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RIDE Releases SurveyWorks 2022 Results


PROVIDENCE, RI — The Rhode Island Department of Education (RIDE) today released the results of its 2022 administration of SurveyWorks, its statewide school climate and culture survey. The survey provides valuable insights into what is working and what can be improved in Rhode Island education.

The results showed a substantial jump in participation, with a total of 125,876 responses. This is 10,000 more responses than in 2021.

“Community engagement is a priority in all of our school districts, and we thank our administrators and educators who went above and beyond to increase participation. From disseminating survey information on Spanish language radio stations, at supermarkets, community centers and more, efforts to reach families were unmatched,” said Commissioner Angélica Infante-Green. “The data provided by SurveyWorks is central to improving Rhode Island students’ educational experiences and improving outcomes in our schools. We thank Rhode Islanders in and out of the classroom who stepped up to identify and recognize the needs of children, and we look forward to seeing how schools turn this data into results. Much work remains ahead, but we are moving in the right direction.”

Overall, scores for many topics returned to pre-pandemic numbers, meaning that although the data are slightly lower than last year, they are often comparable to or higher than 2020 responses. For example, school teacher-student relationships had a 76% favorable score; this is down from 79% in 2021, but consistent with the Spring 2020 score (and in the top quintile when compared to a national dataset). 61% of students in grades 6-12 responded favorably about school safety; this is down from 69% in 2021, but up from 54% in 2020. Other highlights:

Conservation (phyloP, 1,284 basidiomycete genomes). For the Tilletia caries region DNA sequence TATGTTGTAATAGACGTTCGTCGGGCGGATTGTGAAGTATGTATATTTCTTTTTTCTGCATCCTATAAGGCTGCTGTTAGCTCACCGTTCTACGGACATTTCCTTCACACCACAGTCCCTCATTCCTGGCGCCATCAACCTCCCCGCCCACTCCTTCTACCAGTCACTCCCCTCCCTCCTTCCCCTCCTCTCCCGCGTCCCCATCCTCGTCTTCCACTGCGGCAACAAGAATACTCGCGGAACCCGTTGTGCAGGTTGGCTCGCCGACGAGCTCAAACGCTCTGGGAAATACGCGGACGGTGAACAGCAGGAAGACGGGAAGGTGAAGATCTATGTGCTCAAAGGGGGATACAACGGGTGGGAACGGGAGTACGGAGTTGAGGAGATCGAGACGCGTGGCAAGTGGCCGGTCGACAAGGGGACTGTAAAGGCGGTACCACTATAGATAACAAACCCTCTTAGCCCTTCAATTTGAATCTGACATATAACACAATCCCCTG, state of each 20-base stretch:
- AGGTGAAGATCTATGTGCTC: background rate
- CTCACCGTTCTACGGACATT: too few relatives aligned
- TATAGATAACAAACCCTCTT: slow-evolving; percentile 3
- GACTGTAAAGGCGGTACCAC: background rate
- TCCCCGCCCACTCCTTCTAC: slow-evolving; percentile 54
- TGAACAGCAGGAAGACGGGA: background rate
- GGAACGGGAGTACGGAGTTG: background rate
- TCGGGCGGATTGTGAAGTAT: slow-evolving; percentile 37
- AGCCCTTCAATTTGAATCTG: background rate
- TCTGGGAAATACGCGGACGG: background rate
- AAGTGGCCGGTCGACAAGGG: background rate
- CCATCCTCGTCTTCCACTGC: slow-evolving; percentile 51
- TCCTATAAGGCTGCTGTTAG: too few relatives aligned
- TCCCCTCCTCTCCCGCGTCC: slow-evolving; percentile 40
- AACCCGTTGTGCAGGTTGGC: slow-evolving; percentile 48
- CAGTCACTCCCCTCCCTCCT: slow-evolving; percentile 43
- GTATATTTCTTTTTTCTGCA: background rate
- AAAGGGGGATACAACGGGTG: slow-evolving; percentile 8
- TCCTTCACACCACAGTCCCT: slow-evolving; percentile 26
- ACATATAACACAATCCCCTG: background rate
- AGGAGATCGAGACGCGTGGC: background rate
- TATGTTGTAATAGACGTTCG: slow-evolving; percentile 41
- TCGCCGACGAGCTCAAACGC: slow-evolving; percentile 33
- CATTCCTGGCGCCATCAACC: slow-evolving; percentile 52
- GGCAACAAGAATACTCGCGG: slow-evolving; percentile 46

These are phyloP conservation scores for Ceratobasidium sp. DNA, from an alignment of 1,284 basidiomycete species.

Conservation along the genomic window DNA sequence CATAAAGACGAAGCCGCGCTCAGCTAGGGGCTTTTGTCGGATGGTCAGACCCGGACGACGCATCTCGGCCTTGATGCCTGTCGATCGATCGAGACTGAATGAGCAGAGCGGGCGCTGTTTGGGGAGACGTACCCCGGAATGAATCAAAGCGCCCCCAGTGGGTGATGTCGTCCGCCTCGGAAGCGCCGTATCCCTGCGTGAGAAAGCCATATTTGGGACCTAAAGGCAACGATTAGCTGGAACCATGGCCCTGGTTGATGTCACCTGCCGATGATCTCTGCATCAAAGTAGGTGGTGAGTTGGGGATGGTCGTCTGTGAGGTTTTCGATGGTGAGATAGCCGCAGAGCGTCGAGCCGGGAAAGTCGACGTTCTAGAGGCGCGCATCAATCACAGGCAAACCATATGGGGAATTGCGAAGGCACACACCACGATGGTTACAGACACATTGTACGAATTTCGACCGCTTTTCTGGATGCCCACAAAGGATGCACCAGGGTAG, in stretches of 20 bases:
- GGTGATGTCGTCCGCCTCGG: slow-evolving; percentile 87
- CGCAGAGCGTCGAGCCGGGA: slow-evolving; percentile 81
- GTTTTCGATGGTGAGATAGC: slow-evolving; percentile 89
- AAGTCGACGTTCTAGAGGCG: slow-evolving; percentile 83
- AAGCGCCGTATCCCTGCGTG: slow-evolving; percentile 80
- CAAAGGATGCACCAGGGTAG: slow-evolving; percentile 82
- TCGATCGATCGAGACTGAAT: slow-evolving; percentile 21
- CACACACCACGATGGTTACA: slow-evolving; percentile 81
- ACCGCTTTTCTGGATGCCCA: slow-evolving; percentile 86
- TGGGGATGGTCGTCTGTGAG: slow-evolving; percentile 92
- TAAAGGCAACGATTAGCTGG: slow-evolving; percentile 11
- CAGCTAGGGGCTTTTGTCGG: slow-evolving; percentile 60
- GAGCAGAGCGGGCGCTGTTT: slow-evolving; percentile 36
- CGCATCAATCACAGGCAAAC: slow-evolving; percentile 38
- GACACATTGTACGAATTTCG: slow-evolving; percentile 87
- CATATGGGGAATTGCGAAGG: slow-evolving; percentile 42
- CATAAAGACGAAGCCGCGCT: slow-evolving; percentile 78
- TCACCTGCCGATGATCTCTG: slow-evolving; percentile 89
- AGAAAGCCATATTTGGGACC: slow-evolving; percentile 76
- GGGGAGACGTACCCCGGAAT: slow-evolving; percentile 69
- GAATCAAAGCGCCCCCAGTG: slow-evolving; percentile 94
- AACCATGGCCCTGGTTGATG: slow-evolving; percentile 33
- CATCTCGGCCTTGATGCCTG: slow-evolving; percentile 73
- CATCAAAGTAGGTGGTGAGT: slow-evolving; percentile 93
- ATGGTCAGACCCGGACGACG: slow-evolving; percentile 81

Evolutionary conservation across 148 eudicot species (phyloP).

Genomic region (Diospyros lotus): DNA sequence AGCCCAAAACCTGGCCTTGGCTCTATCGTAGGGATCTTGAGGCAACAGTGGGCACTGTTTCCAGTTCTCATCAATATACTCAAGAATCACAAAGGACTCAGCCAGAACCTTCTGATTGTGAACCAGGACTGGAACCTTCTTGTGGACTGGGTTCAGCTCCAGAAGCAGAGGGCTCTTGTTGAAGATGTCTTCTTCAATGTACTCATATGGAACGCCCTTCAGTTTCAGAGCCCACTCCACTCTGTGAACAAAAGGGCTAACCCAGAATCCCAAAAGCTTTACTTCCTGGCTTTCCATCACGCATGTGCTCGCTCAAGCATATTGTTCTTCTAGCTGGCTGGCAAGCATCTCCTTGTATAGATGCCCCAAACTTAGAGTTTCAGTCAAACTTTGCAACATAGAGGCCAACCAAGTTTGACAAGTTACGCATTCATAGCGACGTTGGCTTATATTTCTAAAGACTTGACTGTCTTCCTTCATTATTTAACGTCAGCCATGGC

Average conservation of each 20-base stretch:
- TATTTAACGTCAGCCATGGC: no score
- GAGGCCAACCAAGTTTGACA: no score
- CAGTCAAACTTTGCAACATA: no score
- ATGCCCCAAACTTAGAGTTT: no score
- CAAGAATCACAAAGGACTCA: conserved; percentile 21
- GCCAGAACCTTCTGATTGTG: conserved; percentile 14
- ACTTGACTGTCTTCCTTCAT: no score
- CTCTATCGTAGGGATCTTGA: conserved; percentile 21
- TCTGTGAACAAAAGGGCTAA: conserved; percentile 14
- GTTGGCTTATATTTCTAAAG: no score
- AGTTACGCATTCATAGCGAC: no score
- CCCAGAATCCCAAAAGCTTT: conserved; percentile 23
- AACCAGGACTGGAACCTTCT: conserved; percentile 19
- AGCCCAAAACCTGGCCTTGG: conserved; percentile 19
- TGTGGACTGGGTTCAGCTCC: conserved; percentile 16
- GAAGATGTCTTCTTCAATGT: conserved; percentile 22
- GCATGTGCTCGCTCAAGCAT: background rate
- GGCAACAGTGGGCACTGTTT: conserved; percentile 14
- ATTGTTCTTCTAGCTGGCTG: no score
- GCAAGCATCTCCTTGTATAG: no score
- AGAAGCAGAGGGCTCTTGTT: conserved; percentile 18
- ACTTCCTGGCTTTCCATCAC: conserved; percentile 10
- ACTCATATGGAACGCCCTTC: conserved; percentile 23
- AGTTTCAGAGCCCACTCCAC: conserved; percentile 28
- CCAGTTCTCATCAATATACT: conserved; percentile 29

• This year, the survey asked questions specific to families with differently-abled students. 6,334 families responded on behalf of these students. Among the results, 63% of teachers report that students with IEPs have been supported well, up 9 percentage points from 2021.
  • Students in grades 3-5 say they are talking more about college, jobs and careers in class and that they use ideas from school in their daily life.
  • More students in grades 6-12 (53%) report having an individualized Learning Program (ILP). This is up 2 percentage points from last year.
  • Family support is the highest it’s ever been: 82% of families report that they speak with their children when they’re having a problem with others (+4 percentage points over last year). 74% say they know how their child is doing socially in school (+3 percentage points over last year). Families report that students are less stressed and are more able to remain calm.
  • More educators are engaging in lesson study, and report meeting with an instructional coach.
  • School administrators report having more authority in their schools when it comes to instructional scheduling, resource allocation, hiring and teaching assignments.

To learn more or to view your school's or district's full results, visit Join the conversation and encourage your school community to participate using the hashtag, #SurveyWorks.